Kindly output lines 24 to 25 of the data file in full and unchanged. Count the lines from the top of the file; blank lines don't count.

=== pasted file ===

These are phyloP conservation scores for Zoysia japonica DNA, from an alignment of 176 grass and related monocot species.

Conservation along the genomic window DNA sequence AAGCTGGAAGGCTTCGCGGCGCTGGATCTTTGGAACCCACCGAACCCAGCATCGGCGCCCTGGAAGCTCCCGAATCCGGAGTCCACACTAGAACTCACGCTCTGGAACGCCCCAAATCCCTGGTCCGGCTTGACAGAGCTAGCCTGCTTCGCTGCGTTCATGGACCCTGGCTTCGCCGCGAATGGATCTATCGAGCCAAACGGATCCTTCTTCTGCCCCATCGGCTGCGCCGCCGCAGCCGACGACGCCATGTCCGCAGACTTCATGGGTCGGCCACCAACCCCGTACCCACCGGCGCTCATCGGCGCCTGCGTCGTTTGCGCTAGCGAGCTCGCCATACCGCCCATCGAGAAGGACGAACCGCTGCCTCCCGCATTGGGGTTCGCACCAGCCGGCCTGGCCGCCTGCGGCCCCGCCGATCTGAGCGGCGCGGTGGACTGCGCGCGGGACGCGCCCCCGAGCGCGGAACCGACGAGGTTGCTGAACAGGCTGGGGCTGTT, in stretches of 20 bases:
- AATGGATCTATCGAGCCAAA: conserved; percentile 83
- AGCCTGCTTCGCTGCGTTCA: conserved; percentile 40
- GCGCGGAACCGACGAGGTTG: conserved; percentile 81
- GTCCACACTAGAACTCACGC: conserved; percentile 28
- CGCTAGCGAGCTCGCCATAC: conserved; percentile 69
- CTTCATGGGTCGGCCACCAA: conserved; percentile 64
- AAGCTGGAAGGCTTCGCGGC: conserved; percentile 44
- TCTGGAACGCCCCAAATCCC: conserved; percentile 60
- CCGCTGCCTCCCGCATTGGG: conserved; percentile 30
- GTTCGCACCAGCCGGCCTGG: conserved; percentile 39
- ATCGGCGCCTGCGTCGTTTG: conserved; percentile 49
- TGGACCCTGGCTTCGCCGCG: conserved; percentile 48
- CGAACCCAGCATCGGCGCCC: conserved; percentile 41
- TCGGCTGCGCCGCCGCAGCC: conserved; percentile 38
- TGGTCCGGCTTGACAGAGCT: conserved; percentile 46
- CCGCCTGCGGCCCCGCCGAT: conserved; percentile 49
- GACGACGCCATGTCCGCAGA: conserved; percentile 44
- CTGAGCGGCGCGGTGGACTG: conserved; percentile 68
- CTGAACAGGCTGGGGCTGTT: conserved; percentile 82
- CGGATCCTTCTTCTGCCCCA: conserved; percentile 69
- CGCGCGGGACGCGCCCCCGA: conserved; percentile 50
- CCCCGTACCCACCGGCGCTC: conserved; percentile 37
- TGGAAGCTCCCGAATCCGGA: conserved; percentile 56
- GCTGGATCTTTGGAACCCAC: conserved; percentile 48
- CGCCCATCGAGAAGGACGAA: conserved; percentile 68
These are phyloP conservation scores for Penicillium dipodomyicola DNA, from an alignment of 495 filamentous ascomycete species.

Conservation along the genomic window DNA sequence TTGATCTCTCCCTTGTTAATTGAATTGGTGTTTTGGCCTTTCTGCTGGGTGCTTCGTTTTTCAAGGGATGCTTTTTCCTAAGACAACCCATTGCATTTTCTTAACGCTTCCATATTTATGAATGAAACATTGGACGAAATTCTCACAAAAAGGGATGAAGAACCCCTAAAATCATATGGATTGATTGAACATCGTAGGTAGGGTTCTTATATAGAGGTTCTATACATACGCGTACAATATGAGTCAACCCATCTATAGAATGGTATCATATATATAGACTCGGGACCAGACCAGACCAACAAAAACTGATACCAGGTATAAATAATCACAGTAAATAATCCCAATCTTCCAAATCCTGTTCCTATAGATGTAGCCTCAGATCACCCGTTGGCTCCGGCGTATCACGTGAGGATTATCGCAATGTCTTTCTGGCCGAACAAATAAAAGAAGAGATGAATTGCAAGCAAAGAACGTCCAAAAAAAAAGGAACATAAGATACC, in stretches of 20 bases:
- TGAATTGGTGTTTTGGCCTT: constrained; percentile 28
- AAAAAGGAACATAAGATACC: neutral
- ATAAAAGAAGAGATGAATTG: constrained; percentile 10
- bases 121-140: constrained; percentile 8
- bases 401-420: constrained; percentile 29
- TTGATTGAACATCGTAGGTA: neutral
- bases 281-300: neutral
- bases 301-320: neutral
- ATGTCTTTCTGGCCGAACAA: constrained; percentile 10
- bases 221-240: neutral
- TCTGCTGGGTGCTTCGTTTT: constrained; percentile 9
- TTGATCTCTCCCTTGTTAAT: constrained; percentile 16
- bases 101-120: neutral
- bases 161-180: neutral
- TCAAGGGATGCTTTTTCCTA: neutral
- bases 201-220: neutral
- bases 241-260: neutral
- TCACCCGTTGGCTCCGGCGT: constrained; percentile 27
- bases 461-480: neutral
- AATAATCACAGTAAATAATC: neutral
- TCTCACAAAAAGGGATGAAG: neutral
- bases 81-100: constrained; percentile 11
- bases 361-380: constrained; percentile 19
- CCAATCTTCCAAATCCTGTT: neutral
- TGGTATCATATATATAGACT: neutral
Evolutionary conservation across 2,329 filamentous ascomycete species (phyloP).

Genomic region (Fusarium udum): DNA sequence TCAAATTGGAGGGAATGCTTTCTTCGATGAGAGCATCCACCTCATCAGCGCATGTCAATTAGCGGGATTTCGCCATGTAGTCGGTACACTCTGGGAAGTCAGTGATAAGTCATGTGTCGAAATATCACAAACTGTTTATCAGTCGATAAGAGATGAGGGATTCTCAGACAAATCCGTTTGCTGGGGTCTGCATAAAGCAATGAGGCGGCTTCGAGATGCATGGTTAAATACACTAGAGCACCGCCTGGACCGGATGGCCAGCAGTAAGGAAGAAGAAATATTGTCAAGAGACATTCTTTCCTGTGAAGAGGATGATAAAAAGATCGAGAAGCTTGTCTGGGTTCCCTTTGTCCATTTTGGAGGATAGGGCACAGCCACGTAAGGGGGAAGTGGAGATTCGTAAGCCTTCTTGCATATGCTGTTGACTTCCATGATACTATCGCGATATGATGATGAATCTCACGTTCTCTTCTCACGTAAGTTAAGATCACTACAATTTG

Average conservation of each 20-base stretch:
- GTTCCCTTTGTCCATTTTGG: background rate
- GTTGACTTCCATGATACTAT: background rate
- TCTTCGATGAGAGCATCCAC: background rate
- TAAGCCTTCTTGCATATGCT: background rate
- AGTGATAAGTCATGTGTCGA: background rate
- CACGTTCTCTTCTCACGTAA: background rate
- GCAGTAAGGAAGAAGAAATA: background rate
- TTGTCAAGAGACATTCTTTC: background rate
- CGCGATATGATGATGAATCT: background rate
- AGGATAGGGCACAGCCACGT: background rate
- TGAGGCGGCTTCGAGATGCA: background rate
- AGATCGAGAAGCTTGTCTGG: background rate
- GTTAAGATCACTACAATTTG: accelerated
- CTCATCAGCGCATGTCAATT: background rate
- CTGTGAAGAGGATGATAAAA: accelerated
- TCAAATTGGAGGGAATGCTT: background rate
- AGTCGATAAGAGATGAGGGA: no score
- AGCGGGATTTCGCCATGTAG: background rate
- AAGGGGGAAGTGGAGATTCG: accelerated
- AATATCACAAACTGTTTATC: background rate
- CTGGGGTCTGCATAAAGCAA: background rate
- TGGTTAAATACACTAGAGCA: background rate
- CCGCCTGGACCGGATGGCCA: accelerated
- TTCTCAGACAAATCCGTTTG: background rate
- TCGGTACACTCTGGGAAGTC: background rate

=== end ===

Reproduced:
- CCCCGTACCCACCGGCGCTC: conserved; percentile 37
- TGGAAGCTCCCGAATCCGGA: conserved; percentile 56